- As retail anchor stores have continued to close locations, sell to private equity, and feel the sting of ecommerce and fewer brick-and-mortar stores, there are an increasing number of southern and midwestern retailers making a push to the Houston market to backfill these locations, alleviating fears of mass vacancies.
- These brands include Dirt Cheap, Ollie’s Outlet, Rose’s Discount Stores — each of which of which operate in the 20,000-sq.-ft.-plus space, and all with similar business models of selling comprehensive discounted, wholesale, and outlet style merchandise.
- Grocery stores are becoming more neighborhood-oriented, eschewing the “all-in-one” style. The successful rollout and expansion of El Rancho Supermarkets may be a natural move for Randall’s, to not only invigorate its declining market share, but also to reposition itself in neighborhoods that have become more diverse and dynamic.
- Asian and African Grocery stores continue to grow in size add in number of stores, and thrive as they serve both their primary customer base and to a growing interest from a non-core customer base.
- Major players like HEB, Kroger and Whole Foods are expanding, while Target and Walmart are spending money to upgrade their in-store food quality offerings, trying to become a higher-quality “shop in store or online” experience — closer to the customer formats boasted by Aldi, Trader Joe’s and Sprouts, each of which continue to grow in Houston.
- The advent of Lidl Grocery stores is still to come in 2020, as they plan to find a slice of Houston in between Walmart Neighborhood Market & Aldi. Food and grocery habits are changing rapidly.
Fitness & Well-Being
- The fitness industry continues to expand in almost every direction, from national fitness clubs in full-sized format growth, discount “all-in-one” large format boxes, smaller circuit-focused concepts of 1,500 to 5,000 sq. ft. with brands like F45 Fitness, Orange Theory, Regymen, and 9 Round Kickboxing, to name a few.
- Niche-related fitness is in explosion mode, from cycling and barre concepts to Pilates and even senior-oriented age segmented concepts. Fitness is huge, it’s growing, and it would stand to reason these concepts work in concert with each other more than in competition.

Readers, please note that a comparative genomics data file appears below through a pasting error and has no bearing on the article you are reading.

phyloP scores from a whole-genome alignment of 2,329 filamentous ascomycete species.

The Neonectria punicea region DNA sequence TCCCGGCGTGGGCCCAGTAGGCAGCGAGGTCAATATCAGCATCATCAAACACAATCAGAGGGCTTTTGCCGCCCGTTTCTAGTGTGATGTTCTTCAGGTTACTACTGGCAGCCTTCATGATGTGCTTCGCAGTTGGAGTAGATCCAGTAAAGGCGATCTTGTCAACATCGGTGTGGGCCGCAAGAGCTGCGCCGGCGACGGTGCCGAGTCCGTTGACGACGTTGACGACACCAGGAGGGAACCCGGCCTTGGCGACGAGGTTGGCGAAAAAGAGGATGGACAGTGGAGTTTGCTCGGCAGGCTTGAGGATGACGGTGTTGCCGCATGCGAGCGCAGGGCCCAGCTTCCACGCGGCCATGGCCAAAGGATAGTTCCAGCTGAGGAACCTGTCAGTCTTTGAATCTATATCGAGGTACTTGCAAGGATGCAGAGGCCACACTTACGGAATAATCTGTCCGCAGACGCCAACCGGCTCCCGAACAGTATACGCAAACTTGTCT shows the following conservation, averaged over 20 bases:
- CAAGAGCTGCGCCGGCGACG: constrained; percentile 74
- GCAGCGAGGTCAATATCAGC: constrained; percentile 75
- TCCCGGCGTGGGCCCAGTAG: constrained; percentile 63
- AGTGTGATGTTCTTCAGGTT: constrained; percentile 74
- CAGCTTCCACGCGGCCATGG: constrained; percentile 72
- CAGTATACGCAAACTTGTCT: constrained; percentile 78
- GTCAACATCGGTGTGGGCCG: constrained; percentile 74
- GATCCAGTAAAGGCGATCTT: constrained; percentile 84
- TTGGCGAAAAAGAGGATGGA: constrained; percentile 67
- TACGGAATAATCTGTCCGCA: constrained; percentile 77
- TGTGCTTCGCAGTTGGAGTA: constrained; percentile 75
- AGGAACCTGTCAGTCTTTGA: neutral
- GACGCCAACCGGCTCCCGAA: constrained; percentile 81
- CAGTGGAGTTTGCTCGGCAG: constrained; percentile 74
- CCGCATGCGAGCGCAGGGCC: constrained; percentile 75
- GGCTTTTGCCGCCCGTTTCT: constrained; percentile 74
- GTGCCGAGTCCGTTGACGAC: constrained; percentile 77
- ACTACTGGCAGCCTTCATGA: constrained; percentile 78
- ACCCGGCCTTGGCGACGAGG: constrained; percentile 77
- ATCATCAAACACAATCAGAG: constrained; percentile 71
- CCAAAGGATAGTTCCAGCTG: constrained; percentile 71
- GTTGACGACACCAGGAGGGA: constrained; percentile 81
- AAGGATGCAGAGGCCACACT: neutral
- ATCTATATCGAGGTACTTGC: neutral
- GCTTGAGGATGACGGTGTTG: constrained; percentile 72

Suburban and Urban Construction
- New suburban retail construction in the past 12 months has continued to be focused primarily in a “360-degree” pattern along the Grand Parkway ring. The distribution along the Grand Parkway includes major nodes of development at cross intersections including at Northeast/59 Freeway in New Caney, North/45 Freeway in the Woodlands, Kuykendahl Road in the Springwoods Village area, Morton Ranch, and W Bellfort in Aliana–Richmond.
- New urban retail construction is rapidly growing in a vertical and dynamic way, as the 100,000-plus per year population boom over the past year has produced not only new Houston residents, but among the highest growth rates of under-30 age residents in the country. Projects being developed on once-unthinkable $50-$100-per-foot land sites can sustain retail development, without having to go multi-story, and this is without the city of Houston pushing to overhaul parking code requirements as urban shopping/dining patterns change at a blinding pace.
- Retail centers are starting to look into ways to monetize and optimize capital improvements to centers that signal a cultural shift tenants are looking for. Installations of 21st century landscaping, lighting, and even inexpensive but effective signs of adaptation like electric car charging stations in parking spaces are becoming not only cost-effective, but revenue-generating. Look for this trend to catch fire between now and 2025.
Senior Vice President
Team Leader | Retail Services